The 8-week pot experiment with the lettuce (Lactuca sativa L.) was carried out to evaluate the effect of biochar, mineral fertilizers and their combinations on soil properties and plant biomass yield. The growth substrate was prepared by mixing a silty clay loam (USDA Textural Triangle) Haplic Luvisol (WRB soil classification) collected from a farm near the village of Troubsko (Czech Rep., 49°10′28″N 16°29′32″E) with a fine quartz sand (0.1–1.0 mm; ≥ 95% SiO2) in a weight ratio of 1:1 to ensure uniform drainage and prevent anaerobic conditions from developing. The Haplic Luvisol soil properties were as follows: 14.0 g·kg−1 total C, 1.60 g·kg−1 total N, 0.10 g·kg−1 total P, 0.15 g·kg−1 total S, 3.26 g·kg−1 total Ca, 0.24 g·kg−1 total Mg, 0.23 g·kg−1 total K; 7.3 pH (CaCl2).

One kilogram was thoroughly mixed with the amendments displayed in Table 1 and placed into a pot of volume 1 L. All experimental treatments were prepared in 4 replications. Experimental pots were placed randomly into a growth chamber Climacell EVO (BMT, Czech Rep.) where controlled conditions (full-spectrum LED lighting, intensity 20 000 lx; photoperiod 12 h; temperature 18/22 °C night/day; relative air humidity 70%) were maintained. Lettuce seeds were sprouted on wet filter paper for 2 days and then five of them were sown to the depth of approximately 2 mm in each pot. After sowing, soil moisture was maintained at approx. 60% of water holding capacity. The 10-day-old seedlings were reduced to one (the most robust plant) per pot.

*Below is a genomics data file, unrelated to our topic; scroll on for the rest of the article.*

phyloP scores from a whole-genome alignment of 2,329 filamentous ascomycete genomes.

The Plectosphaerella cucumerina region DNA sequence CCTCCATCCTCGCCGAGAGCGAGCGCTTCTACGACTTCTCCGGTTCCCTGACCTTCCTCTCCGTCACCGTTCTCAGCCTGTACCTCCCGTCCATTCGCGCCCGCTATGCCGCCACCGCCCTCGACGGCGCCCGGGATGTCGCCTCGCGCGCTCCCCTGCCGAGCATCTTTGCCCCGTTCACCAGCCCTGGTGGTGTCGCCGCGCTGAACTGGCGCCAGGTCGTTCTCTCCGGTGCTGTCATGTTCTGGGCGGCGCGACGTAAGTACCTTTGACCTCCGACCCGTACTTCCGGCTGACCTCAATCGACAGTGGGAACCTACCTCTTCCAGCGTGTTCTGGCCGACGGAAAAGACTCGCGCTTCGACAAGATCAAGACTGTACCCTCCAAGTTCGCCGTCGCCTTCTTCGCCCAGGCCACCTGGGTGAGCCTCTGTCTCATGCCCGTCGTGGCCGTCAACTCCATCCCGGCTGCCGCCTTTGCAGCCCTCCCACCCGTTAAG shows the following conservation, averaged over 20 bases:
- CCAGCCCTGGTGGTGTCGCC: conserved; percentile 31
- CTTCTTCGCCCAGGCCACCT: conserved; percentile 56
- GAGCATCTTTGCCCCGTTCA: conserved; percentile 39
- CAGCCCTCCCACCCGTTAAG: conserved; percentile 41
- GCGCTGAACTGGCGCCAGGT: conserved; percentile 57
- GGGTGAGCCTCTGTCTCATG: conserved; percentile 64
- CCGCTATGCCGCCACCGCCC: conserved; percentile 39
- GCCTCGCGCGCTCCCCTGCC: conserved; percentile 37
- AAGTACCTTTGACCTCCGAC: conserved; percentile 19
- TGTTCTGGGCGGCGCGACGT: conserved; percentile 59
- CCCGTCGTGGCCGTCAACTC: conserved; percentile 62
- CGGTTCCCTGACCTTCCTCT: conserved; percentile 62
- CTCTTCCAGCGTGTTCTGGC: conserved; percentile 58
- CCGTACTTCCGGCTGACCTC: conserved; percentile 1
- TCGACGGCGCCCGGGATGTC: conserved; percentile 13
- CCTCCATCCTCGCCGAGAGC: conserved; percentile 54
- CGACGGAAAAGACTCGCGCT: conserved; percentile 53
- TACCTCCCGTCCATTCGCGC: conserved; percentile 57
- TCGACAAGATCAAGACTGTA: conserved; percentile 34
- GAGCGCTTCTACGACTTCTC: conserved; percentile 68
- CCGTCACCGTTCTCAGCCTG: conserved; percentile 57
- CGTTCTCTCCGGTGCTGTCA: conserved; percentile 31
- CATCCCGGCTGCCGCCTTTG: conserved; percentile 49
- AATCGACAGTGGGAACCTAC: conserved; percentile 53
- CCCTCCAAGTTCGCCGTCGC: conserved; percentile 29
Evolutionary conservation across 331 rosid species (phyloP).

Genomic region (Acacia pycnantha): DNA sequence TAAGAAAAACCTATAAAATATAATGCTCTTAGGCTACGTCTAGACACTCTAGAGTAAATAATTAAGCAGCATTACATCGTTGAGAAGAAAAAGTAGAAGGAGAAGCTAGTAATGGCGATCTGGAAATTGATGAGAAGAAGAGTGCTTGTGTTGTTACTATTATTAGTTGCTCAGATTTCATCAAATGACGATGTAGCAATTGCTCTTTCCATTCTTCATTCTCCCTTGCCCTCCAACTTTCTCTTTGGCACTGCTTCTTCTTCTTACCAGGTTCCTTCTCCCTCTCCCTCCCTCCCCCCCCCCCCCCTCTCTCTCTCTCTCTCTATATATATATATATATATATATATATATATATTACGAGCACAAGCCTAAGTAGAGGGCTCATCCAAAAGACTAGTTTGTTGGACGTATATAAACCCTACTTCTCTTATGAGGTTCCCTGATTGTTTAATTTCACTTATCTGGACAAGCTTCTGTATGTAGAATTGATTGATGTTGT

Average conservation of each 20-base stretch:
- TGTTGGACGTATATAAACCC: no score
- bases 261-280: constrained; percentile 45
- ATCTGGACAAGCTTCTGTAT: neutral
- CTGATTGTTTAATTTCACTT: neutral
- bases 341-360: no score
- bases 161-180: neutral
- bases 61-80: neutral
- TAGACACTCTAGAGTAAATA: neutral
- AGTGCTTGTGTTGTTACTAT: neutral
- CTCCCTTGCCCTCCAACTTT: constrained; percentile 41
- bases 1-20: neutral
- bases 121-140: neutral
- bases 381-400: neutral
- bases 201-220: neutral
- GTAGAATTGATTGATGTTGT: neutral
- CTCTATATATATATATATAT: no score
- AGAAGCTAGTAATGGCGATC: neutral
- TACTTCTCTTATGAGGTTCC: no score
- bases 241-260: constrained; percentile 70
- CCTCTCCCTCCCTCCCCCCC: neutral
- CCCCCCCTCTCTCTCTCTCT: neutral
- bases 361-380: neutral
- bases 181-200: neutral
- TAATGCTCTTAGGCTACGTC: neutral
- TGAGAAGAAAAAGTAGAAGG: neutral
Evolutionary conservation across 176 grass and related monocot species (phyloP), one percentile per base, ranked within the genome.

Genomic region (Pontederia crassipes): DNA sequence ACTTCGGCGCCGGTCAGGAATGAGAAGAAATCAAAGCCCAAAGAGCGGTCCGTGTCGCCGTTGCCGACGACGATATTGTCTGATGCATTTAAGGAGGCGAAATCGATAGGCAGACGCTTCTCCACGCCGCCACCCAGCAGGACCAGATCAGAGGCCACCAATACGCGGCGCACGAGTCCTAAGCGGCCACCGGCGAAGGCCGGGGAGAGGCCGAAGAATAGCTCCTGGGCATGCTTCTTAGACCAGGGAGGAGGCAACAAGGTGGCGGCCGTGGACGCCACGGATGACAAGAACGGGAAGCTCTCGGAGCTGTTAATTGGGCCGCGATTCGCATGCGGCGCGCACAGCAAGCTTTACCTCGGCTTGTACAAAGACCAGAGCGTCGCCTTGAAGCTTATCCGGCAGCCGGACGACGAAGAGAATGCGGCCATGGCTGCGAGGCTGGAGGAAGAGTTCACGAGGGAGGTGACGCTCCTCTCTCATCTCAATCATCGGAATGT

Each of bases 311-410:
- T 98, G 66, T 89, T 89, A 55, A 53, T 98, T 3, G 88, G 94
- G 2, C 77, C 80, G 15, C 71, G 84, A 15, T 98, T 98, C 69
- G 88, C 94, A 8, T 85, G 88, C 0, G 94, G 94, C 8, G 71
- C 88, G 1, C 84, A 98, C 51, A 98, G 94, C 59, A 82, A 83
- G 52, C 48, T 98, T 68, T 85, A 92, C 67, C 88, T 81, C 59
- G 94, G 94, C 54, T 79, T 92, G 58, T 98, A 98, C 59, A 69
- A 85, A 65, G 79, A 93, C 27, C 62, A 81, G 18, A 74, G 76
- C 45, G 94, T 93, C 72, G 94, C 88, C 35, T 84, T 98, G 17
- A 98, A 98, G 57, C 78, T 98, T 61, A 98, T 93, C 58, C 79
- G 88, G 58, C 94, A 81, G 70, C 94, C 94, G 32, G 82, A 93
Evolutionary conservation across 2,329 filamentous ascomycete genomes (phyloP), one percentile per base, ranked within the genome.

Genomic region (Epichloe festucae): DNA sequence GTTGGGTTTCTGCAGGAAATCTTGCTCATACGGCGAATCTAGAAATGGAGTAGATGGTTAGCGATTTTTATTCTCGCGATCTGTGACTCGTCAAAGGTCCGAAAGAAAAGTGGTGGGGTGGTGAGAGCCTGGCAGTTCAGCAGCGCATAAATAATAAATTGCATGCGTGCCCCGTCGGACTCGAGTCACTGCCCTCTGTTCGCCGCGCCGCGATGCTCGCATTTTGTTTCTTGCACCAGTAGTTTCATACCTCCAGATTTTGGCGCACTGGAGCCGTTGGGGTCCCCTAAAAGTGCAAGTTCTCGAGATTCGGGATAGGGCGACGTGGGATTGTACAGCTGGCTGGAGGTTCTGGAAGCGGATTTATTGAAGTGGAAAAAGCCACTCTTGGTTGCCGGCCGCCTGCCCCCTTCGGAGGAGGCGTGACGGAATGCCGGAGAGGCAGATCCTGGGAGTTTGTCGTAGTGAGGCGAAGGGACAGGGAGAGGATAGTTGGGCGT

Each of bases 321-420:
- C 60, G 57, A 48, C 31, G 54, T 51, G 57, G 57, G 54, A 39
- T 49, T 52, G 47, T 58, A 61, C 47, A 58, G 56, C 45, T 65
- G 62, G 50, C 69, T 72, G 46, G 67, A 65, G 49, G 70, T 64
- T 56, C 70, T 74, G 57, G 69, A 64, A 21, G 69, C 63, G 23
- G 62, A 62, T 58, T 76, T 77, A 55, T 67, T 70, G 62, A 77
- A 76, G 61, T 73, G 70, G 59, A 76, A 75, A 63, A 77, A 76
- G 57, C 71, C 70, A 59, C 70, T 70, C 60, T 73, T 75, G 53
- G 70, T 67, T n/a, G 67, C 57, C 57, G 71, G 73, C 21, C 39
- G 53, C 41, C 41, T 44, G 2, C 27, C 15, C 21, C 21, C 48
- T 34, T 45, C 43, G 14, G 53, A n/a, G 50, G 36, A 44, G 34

Table 1 Composition of experimental treatments

After 8 weeks, lettuce seedlings were harvested, washed with water, tapped dry and cut apart at hypocotyl to upper part = aboveground biomass (AGB) and lower part = root. Both, AGB and roots, were weighed on a laboratory scale to determine fresh AGB and root biomass and then dried at 60 °C to the constant weight in laboratory drier to determine dry AGB and root biomass by weighting on laboratory scales.

Soil chemical and microbial analysis

Following harvest of the plants, soil samples were collected from three of the four replicate pots, avoiding any root material, for the determination of soil chemical properties. A 50:50 mixture of soil and water was added to 50-mL Falcon tubes. One rhizon pore-water sampler (Eijkelkamp Agrisearch equipment, NED) was placed into each tube. Pore-water was extracted according to [36] by removable syringes after a 24-h incubation period under ambient temperature conditions (⁓18 °C). To ensure sufficient volume for analysis, two extractions were performed resulting essentially in six replicate samples were treatment. Pore waters were tested for pH and electrical conductivity (EC) using a Multimeter 3420 (WTW Germany). The amount of total nitrogen in the pore water was detected on Vario MACRO GHN elemental analysis unit (GHNS Elementar Total N in Analytical Systems GmbH, Germany). Dissolved organic carbon (DOC) was determined using a total organic carbon analyser TOC-L a (CPH/CPN, Shimadzu), TNM-L segment flow analyzer (Shimadzu). The macronutrients P, K, Ca, Mg and S were measured using ICP-OES (720 ES, Varian Inc., CA, USA).